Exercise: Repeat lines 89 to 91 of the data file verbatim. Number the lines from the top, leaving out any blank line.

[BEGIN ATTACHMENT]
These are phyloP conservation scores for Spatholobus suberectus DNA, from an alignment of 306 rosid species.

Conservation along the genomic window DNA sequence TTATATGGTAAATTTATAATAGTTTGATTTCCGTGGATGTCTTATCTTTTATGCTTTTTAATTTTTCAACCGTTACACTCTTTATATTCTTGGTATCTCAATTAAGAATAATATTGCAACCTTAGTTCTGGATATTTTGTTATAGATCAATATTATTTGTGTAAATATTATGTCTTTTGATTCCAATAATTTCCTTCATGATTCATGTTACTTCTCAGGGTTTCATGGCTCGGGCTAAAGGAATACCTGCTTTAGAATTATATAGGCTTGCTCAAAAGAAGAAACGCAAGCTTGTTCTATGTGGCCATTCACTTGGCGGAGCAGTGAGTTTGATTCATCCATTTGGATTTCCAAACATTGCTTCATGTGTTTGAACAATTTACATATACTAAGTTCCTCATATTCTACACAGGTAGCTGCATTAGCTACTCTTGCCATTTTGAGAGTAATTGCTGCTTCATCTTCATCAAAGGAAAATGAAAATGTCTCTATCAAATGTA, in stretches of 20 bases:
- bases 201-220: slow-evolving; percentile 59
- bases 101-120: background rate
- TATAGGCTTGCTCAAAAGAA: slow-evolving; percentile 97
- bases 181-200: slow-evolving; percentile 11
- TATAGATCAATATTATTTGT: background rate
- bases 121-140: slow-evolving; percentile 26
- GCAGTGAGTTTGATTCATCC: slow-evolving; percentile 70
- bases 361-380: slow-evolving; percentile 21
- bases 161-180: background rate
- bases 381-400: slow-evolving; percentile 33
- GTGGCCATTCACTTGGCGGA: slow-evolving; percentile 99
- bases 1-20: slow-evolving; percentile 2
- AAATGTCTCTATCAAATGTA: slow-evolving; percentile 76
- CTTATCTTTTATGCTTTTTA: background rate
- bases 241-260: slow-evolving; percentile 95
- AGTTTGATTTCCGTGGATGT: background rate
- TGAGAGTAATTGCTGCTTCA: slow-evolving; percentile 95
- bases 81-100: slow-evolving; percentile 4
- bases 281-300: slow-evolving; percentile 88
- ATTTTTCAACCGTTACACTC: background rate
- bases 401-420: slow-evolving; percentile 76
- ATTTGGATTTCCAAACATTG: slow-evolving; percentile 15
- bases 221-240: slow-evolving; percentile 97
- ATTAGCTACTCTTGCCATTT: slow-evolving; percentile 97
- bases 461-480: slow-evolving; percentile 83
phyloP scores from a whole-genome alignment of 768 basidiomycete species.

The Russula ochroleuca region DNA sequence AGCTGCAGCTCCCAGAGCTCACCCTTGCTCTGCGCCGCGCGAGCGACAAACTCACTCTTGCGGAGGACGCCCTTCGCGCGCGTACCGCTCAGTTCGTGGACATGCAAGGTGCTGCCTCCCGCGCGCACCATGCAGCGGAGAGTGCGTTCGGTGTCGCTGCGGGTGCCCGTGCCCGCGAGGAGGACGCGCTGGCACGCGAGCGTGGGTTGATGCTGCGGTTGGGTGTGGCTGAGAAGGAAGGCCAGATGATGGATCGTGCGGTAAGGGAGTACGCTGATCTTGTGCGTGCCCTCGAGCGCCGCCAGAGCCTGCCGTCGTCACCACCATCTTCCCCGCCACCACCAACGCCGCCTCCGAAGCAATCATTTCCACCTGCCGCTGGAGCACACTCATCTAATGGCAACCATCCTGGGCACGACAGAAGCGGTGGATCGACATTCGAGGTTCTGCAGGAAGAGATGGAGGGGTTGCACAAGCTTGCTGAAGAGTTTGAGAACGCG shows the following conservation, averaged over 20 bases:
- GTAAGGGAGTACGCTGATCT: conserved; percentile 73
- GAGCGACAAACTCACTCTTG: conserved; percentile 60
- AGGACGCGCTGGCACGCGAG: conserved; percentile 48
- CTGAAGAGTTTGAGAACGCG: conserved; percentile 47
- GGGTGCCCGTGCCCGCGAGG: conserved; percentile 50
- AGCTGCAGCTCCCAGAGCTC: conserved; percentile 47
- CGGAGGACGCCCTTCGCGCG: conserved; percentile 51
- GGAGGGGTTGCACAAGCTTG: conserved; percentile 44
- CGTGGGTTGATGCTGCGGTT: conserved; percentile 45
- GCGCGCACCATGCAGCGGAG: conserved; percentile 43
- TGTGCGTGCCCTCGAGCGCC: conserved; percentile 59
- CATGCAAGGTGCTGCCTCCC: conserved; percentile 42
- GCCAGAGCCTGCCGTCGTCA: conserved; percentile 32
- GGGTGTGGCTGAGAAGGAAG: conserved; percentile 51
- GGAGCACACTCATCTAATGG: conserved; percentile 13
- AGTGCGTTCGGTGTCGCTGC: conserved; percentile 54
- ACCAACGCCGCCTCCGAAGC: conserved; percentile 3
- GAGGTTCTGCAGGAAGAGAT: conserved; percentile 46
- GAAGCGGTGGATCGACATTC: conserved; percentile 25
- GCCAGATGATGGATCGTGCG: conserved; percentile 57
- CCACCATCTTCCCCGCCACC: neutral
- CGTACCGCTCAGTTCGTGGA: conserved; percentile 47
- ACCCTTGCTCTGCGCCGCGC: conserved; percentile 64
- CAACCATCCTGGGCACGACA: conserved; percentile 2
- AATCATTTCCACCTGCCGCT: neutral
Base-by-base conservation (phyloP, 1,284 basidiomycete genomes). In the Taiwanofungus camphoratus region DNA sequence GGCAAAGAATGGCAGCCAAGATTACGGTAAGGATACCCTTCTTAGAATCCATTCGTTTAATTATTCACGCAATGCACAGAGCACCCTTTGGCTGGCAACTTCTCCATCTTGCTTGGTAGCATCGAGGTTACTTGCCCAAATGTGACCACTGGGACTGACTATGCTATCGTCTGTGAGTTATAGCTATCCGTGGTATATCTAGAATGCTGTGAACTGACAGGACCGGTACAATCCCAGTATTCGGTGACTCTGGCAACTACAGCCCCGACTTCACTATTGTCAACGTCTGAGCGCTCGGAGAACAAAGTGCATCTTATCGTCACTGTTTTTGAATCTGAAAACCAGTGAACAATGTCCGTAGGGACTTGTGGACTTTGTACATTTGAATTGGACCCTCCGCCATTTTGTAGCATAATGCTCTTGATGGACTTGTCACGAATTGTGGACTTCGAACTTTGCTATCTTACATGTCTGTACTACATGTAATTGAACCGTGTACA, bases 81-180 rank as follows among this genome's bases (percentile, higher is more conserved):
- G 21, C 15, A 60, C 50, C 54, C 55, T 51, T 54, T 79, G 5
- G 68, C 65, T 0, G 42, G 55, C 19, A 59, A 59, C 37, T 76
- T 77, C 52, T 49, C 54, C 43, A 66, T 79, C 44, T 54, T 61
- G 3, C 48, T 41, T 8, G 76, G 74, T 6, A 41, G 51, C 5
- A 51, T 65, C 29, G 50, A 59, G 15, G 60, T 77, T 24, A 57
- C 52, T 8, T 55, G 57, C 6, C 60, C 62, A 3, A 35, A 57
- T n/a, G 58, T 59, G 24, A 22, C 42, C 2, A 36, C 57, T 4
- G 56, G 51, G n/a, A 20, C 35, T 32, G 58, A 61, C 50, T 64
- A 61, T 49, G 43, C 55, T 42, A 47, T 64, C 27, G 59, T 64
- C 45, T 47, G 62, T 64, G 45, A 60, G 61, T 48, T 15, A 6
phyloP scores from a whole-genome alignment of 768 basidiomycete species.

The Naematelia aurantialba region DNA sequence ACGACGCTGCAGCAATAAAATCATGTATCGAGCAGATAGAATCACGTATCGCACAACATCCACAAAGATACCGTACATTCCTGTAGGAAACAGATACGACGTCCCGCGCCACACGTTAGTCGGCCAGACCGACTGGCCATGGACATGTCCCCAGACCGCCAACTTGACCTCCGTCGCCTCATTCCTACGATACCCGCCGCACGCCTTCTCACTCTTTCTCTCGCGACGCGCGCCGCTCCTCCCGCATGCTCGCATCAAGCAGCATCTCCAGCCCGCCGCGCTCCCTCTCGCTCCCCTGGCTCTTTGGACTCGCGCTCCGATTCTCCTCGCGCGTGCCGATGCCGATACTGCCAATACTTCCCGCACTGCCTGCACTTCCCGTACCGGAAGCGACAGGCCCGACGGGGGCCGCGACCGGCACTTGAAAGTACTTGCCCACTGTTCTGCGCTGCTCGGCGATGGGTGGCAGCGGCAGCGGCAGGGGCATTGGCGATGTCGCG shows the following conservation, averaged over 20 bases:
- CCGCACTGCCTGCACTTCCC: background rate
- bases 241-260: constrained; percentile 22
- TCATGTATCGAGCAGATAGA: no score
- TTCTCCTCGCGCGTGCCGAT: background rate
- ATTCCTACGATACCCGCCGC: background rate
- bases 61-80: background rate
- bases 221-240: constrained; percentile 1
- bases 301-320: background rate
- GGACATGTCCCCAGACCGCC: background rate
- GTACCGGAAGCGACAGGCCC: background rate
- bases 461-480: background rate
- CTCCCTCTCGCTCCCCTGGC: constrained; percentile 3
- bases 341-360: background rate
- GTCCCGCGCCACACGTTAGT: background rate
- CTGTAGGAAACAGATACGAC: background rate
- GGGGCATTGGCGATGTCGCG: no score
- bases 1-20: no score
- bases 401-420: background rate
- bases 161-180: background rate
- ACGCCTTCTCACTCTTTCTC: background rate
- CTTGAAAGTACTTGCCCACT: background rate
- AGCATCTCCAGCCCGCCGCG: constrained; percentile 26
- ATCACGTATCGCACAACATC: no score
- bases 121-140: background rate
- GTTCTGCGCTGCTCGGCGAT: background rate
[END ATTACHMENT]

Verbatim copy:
- AGCATCTCCAGCCCGCCGCG: constrained; percentile 26
- ATCACGTATCGCACAACATC: no score
- bases 121-140: background rate